on October 17, 1999
I have heard a lot of good things about Thomas Sowell. I have no doubt that he is a brilliant man. And I admire his conservative/libertarian principles. But this book was so difficult to understand, I wondered what use is an abundance of knowledge if one is unable to dispense it to others? Since I have read other Sowell books, I have concluded that it is the subject matter and not the author, which contributes to its lack of readability. If you're an experienced economist, you'll probably enjoy this book. If you're a novice in economics, don't bother. Instead, I would recommend Henry Hazlitt's "Economics in One Lesson" to get an understanding and appreciation for classical economics.
on December 31, 2009
This is not a long book. In fact, I believe you can buy this with "On Classical Economics" as it forms the first four chapters of that book. But it's a good one. It definitely requires a grounding in economics or you will quickly be in over your head with all of the jargon and concepts, and the more you are acquainted with classical economics the better. It helps to read Todd Bucholz' New Ideas From Dead Economists, which is a history of economic thought from Smith to Rational Expectations theory, and it doesn't hurt to read some classical economics. What makes this book important is how many myths it dispels about the classical economists and classical economics, and how it concisely lays out their differences. I gained a newfound respect for Malthus from this book, and my respect for Ricardo actually shrunk a tad. I was introduced to economists I'd never heard of but who made important contributions, I learned that the "labor theory of value" doesn't really mean what I thought it did (Sowell helped me out by pointing out Smith's inconsistencies, which are numerous in Wealth of Nations), and frankly I saw how many of the concepts in economics which I thought of as being marginalist, neoclassical, or otherwise post-classical, can indeed be found in the classical economists.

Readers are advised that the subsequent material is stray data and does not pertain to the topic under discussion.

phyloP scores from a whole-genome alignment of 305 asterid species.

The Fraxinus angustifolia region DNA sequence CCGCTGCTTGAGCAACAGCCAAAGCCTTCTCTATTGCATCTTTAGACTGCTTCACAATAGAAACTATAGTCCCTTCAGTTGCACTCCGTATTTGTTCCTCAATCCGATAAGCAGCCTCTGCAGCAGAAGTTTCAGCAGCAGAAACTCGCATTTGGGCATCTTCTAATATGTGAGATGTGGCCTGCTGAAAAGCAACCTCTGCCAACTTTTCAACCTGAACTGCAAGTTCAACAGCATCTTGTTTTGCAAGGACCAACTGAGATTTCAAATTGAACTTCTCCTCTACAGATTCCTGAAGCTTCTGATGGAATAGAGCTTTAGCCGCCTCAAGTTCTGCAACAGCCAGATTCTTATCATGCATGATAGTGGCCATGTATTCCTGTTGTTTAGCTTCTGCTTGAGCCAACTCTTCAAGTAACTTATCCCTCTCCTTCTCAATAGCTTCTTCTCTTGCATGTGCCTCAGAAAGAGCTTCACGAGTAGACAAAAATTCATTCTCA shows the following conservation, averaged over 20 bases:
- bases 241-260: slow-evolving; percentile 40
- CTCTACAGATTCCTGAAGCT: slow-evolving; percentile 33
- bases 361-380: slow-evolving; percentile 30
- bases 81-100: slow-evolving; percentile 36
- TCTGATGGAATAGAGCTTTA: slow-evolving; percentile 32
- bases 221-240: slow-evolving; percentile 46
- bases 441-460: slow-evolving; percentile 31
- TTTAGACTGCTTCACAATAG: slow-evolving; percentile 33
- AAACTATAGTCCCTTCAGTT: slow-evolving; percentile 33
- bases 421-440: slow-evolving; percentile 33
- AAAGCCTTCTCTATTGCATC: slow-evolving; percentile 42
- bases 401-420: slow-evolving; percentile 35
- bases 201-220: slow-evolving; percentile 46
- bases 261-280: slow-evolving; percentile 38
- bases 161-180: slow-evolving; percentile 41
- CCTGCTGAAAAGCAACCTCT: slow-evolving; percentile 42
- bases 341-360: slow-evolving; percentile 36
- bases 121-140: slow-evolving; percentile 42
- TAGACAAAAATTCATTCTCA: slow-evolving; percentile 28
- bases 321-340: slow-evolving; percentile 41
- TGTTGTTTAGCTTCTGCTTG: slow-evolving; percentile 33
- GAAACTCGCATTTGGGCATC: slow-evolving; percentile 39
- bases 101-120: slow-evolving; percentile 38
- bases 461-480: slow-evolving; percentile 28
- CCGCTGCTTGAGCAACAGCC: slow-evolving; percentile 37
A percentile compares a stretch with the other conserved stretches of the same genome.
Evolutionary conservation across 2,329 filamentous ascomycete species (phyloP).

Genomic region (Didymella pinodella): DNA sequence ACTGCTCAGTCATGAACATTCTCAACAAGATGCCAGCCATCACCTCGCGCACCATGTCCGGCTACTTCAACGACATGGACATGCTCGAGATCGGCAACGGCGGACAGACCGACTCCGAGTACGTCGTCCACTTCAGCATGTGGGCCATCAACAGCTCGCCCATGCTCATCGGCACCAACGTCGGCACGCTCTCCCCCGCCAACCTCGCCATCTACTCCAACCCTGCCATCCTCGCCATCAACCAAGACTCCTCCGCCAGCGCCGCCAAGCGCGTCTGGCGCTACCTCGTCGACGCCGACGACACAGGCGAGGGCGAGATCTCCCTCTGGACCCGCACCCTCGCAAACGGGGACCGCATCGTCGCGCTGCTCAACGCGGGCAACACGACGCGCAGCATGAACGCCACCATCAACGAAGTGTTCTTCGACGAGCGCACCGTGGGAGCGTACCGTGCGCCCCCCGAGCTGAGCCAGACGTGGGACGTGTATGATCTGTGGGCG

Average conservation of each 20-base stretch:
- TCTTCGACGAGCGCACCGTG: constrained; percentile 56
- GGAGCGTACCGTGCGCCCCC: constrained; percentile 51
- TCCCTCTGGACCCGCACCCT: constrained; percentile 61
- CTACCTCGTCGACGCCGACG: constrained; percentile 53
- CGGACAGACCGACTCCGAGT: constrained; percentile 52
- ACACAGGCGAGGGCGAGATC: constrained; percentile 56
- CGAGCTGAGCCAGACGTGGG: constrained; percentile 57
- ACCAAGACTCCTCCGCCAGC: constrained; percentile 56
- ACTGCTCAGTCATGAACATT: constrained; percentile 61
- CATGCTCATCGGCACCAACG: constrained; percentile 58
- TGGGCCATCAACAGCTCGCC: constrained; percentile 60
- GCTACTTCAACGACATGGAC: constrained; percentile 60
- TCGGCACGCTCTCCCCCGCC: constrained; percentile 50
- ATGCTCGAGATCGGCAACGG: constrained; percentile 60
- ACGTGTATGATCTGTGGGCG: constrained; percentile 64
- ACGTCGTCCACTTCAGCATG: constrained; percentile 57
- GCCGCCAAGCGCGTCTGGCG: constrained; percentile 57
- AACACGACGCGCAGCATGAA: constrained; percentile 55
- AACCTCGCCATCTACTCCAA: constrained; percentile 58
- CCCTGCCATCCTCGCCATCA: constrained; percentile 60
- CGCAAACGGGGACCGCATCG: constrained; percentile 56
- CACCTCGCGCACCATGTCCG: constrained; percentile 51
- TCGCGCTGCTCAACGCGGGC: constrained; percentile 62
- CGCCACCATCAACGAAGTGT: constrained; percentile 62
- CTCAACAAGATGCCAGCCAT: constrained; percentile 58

So, for econ nerds, especially those of you who aren't as well-versed in classical economics as you should be, this is a great book, whose densely-packed insights belie the small number of pages.
This man's depth of knowledge is amazing and this book does a great job of diving even deeper into the thoughts of the Classical Economists. I found that he seemed to focus more on Ricardo and Marx than Adam Smith but Sowell's ability to make difficult concepts understandable is his real strength. Not that he "dumbs down" concepts, but it's the way he circles around and completes the relationship between economists that is impressive. This book isn't for the novice reader but if you are seriously interested in the "wisdom" of the classics, this is a book for you.